On December 12th, POV aired Academy Award-winning filmmaker Freida Lee Mock’s latest film, Wrestling With Angels: Playwright Tony Kushner. Viewers wrote in with questions about the film for Ms. Mock via email and via blog comments. You can read Part I of Ms. Mock’s answers here. The following is Part II of her answers to viewer questions.
Question: First of all, I thank you for your film; it was outstanding! I laughed and I cried. As a resident of Wisconsin and a teacher, I struggle with the lack of exposure to the arts that we see in our state. (The same lack of exposure holds true for many other areas – basically any state not on the east coast.) While it is true that many works can be accessed electronically, it is impossible for both children and adults to experience the immediacy of live theater that presents the works of Tony Kushner and others like him. Do you feel it is the responsibility of artists to bring their work to a larger audience? Could this be realistically done in a way that would be financially advantageous to the artists? Or will the majority of the country continue to be forgotten by the important artists of our time?
Freida Lee Mock: I feel that it’s the responsibility of the artist to tell the truth and to be true to himself. How that translates to an audience, and the size of that audience, is dependent on many factors. Certainly we all recognize that the mass media — movies, television and now the Internet — are vehicles for reaching a larger audience than can be done through live theater (which include drama, opera and ballet). I don’t feel that the majority of the country will be “forgotten” as long as local organizations support the arts and seek ways to bring works to their communities. In other words, regional and local theater can often draw wonderful talent to mount “great works of art.” That has certainly been the case in the past, the present and I hope it will continue to be so in the future.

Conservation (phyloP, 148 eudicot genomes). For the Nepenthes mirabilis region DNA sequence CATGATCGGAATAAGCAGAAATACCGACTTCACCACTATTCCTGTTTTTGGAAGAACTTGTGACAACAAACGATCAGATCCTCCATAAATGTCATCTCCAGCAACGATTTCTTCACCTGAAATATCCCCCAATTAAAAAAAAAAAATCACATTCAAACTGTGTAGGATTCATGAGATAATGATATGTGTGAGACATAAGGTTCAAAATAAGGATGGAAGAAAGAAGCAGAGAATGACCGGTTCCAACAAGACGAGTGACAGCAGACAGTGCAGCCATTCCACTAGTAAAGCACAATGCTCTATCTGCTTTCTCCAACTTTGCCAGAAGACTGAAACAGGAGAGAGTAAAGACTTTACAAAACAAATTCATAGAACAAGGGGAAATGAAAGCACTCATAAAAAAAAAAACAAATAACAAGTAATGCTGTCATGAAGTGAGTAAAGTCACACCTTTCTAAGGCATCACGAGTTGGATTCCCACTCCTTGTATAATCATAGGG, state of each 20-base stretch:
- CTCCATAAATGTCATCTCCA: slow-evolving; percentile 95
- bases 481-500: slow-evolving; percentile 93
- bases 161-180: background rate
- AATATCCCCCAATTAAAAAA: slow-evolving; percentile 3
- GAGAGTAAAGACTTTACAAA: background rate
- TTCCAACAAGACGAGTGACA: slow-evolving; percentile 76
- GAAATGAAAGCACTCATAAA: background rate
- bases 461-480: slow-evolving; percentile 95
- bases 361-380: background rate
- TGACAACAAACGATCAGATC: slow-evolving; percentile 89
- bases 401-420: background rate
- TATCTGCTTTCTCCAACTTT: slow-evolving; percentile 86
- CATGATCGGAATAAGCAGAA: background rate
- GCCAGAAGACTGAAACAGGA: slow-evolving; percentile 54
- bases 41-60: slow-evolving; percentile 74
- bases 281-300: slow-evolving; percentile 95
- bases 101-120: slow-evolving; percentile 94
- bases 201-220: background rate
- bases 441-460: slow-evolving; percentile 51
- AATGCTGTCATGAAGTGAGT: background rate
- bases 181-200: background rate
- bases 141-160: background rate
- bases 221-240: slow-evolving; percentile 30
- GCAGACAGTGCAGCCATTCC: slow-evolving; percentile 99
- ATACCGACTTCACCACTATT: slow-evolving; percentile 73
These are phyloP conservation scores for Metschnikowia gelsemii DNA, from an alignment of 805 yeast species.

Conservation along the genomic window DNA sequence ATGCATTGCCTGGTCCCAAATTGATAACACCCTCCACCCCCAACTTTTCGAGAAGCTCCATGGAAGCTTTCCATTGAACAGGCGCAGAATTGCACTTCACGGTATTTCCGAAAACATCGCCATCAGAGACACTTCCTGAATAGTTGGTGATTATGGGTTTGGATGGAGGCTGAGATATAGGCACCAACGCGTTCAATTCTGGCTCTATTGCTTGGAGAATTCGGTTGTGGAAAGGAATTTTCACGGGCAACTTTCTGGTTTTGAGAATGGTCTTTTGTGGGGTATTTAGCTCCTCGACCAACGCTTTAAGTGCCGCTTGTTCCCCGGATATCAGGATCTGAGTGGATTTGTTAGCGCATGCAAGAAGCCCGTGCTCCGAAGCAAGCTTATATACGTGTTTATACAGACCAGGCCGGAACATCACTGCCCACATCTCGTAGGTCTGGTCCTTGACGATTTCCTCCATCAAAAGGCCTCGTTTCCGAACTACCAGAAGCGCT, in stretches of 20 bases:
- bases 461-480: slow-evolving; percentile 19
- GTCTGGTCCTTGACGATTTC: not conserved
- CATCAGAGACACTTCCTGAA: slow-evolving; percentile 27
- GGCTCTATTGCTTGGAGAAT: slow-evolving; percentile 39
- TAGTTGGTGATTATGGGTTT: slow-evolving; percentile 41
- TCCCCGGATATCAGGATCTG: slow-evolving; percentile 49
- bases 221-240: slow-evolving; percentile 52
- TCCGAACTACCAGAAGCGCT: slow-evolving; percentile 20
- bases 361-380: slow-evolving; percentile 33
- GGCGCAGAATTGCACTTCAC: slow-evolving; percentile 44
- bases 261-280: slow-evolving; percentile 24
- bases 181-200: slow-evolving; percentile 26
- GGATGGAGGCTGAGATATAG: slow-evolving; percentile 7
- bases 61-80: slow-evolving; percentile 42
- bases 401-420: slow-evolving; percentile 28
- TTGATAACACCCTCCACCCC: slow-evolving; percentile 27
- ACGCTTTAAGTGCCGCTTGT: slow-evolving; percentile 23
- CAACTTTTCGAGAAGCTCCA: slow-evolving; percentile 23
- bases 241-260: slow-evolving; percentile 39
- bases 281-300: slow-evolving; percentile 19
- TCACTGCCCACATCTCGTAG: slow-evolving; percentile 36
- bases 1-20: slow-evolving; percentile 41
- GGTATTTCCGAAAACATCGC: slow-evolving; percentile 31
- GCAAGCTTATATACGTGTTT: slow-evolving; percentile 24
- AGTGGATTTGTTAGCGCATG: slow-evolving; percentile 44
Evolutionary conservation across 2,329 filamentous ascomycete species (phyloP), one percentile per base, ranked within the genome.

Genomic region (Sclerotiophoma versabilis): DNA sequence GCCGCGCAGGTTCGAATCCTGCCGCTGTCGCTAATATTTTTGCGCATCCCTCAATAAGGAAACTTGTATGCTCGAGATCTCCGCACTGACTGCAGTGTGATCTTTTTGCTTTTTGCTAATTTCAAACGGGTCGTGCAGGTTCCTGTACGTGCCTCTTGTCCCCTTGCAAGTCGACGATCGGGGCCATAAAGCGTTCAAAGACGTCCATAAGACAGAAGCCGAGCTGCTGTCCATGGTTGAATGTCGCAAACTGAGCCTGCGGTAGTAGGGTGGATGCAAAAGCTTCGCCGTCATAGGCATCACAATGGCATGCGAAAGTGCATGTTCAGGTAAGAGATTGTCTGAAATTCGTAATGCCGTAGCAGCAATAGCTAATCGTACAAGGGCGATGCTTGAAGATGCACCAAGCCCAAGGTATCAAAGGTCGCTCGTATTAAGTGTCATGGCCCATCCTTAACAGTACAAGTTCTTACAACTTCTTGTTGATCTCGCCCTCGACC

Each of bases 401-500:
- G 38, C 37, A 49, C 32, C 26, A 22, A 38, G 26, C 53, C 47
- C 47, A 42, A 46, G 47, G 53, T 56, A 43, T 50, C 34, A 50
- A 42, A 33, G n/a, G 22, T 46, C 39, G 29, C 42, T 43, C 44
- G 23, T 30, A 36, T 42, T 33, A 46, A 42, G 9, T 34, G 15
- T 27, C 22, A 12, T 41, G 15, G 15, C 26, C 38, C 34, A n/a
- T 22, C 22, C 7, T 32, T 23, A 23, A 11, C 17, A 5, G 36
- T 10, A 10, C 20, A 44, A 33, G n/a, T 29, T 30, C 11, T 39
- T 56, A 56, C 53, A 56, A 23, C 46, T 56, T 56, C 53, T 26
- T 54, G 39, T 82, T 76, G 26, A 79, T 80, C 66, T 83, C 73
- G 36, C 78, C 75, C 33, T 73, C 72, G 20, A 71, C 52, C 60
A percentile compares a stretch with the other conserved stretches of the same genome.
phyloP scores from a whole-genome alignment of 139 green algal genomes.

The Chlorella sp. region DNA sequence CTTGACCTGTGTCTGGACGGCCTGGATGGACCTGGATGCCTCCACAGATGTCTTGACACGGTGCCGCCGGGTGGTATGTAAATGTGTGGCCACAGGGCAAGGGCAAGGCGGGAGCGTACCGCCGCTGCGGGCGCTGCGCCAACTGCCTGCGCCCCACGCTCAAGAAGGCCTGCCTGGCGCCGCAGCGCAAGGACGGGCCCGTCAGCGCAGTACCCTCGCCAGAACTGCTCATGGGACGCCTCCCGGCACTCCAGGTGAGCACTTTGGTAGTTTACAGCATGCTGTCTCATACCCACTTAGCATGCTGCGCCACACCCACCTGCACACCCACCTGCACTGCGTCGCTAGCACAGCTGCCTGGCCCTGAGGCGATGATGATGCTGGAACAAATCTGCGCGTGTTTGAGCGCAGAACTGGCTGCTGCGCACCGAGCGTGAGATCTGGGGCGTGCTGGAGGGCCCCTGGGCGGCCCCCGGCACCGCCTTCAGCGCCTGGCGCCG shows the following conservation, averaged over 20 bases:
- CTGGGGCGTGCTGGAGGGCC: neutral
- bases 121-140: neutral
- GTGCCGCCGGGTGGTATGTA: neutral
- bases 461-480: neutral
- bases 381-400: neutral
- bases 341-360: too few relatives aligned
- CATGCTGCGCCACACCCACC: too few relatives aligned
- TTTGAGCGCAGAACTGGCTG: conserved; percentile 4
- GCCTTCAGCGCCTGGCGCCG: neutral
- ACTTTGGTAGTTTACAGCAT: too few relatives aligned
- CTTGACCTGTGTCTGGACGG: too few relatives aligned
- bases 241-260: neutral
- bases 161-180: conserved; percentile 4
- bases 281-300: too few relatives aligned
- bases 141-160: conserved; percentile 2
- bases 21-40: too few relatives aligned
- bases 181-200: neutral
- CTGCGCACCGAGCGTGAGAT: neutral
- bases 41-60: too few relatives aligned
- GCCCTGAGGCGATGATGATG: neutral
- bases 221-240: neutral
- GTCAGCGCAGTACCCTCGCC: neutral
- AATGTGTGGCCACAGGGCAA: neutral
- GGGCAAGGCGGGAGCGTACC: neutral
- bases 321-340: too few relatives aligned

Question: I wonder if you could share some suggestions for younger playwrights that you and Mr. Kushner would point to for younger audiences who are interested in seeing plays written by people of our generation speaking to issues relevant to us today.
Mock: All artists need an enthusiastic audience to sustain themselves. If younger audiences want to see and hear works that are resonant, a great start would be to seek out emerging playwrights and artists in your community and volunteer to become part of the team to help bring the work to the community. There are infinite things a devoted fan can do to help produce a play or project. Volunteer!